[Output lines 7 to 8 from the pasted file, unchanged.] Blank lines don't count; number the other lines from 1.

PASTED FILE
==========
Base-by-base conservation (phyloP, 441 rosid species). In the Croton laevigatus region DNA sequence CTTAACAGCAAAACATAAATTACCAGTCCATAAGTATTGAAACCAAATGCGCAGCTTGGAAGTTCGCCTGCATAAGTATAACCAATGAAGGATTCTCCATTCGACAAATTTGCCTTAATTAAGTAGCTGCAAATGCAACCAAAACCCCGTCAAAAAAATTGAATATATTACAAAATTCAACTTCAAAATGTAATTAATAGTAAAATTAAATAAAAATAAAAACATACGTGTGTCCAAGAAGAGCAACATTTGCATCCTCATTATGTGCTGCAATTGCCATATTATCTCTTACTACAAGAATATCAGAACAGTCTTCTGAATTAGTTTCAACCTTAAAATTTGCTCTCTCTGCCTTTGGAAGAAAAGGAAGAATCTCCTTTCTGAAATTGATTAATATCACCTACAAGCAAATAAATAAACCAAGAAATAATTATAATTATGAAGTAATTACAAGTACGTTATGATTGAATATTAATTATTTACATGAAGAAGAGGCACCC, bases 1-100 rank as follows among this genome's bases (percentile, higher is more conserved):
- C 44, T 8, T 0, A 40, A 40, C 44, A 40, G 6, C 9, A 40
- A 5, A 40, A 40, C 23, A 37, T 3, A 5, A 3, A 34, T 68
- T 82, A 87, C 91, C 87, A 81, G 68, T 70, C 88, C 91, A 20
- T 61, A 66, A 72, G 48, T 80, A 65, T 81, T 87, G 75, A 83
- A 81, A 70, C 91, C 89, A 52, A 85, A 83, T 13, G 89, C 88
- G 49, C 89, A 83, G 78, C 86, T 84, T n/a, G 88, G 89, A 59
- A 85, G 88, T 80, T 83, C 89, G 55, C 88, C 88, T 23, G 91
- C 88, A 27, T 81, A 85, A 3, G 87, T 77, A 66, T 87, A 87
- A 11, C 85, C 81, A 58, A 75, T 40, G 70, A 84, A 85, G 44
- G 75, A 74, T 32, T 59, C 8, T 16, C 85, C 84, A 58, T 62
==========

- G 49, C 89, A 83, G 78, C 86, T 84, T n/a, G 88, G 89, A 59
- A 85, G 88, T 80, T 83, C 89, G 55, C 88, C 88, T 23, G 91